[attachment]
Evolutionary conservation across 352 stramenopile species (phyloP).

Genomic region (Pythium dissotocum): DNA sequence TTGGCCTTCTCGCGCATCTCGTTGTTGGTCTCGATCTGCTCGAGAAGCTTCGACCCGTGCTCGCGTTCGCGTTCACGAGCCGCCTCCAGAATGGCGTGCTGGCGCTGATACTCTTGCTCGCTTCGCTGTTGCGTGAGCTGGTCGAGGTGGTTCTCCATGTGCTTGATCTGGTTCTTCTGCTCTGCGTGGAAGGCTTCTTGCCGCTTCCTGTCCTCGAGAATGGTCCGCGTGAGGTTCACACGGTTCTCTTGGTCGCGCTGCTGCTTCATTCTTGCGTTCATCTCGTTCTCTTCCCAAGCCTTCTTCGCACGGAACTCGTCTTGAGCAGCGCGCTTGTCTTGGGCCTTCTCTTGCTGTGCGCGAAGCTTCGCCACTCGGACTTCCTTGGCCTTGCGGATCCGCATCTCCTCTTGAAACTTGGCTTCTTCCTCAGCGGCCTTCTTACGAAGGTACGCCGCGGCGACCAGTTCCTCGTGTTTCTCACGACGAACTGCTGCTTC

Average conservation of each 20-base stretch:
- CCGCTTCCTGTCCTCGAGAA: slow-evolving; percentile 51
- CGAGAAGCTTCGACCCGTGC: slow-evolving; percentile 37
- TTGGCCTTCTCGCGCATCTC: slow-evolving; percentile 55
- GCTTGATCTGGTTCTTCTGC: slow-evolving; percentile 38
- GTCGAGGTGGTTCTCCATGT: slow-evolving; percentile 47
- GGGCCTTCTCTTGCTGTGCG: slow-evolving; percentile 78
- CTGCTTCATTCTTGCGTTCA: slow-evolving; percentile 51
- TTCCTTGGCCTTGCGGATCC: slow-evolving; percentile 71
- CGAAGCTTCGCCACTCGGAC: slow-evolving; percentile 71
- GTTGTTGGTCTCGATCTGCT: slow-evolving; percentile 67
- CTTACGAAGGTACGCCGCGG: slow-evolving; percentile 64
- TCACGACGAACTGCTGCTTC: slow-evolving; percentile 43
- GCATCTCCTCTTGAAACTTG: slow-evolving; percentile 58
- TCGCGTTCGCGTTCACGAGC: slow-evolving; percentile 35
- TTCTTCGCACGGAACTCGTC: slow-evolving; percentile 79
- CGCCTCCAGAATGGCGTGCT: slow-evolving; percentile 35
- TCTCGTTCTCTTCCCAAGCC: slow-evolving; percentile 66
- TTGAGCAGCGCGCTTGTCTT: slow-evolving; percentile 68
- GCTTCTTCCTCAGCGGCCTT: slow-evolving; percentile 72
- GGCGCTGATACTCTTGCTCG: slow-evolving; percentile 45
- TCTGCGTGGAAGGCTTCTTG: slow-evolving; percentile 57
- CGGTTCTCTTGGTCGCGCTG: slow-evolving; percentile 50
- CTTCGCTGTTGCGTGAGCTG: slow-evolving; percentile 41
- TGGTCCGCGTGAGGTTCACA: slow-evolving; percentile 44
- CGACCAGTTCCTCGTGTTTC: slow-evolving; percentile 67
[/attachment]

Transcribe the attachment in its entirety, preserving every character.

Evolutionary conservation across 352 stramenopile species (phyloP).

Genomic region (Pythium dissotocum): DNA sequence TTGGCCTTCTCGCGCATCTCGTTGTTGGTCTCGATCTGCTCGAGAAGCTTCGACCCGTGCTCGCGTTCGCGTTCACGAGCCGCCTCCAGAATGGCGTGCTGGCGCTGATACTCTTGCTCGCTTCGCTGTTGCGTGAGCTGGTCGAGGTGGTTCTCCATGTGCTTGATCTGGTTCTTCTGCTCTGCGTGGAAGGCTTCTTGCCGCTTCCTGTCCTCGAGAATGGTCCGCGTGAGGTTCACACGGTTCTCTTGGTCGCGCTGCTGCTTCATTCTTGCGTTCATCTCGTTCTCTTCCCAAGCCTTCTTCGCACGGAACTCGTCTTGAGCAGCGCGCTTGTCTTGGGCCTTCTCTTGCTGTGCGCGAAGCTTCGCCACTCGGACTTCCTTGGCCTTGCGGATCCGCATCTCCTCTTGAAACTTGGCTTCTTCCTCAGCGGCCTTCTTACGAAGGTACGCCGCGGCGACCAGTTCCTCGTGTTTCTCACGACGAACTGCTGCTTC

Average conservation of each 20-base stretch:
- CCGCTTCCTGTCCTCGAGAA: slow-evolving; percentile 51
- CGAGAAGCTTCGACCCGTGC: slow-evolving; percentile 37
- TTGGCCTTCTCGCGCATCTC: slow-evolving; percentile 55
- GCTTGATCTGGTTCTTCTGC: slow-evolving; percentile 38
- GTCGAGGTGGTTCTCCATGT: slow-evolving; percentile 47
- GGGCCTTCTCTTGCTGTGCG: slow-evolving; percentile 78
- CTGCTTCATTCTTGCGTTCA: slow-evolving; percentile 51
- TTCCTTGGCCTTGCGGATCC: slow-evolving; percentile 71
- CGAAGCTTCGCCACTCGGAC: slow-evolving; percentile 71
- GTTGTTGGTCTCGATCTGCT: slow-evolving; percentile 67
- CTTACGAAGGTACGCCGCGG: slow-evolving; percentile 64
- TCACGACGAACTGCTGCTTC: slow-evolving; percentile 43
- GCATCTCCTCTTGAAACTTG: slow-evolving; percentile 58
- TCGCGTTCGCGTTCACGAGC: slow-evolving; percentile 35
- TTCTTCGCACGGAACTCGTC: slow-evolving; percentile 79
- CGCCTCCAGAATGGCGTGCT: slow-evolving; percentile 35
- TCTCGTTCTCTTCCCAAGCC: slow-evolving; percentile 66
- TTGAGCAGCGCGCTTGTCTT: slow-evolving; percentile 68
- GCTTCTTCCTCAGCGGCCTT: slow-evolving; percentile 72
- GGCGCTGATACTCTTGCTCG: slow-evolving; percentile 45
- TCTGCGTGGAAGGCTTCTTG: slow-evolving; percentile 57
- CGGTTCTCTTGGTCGCGCTG: slow-evolving; percentile 50
- CTTCGCTGTTGCGTGAGCTG: slow-evolving; percentile 41
- TGGTCCGCGTGAGGTTCACA: slow-evolving; percentile 44
- CGACCAGTTCCTCGTGTTTC: slow-evolving; percentile 67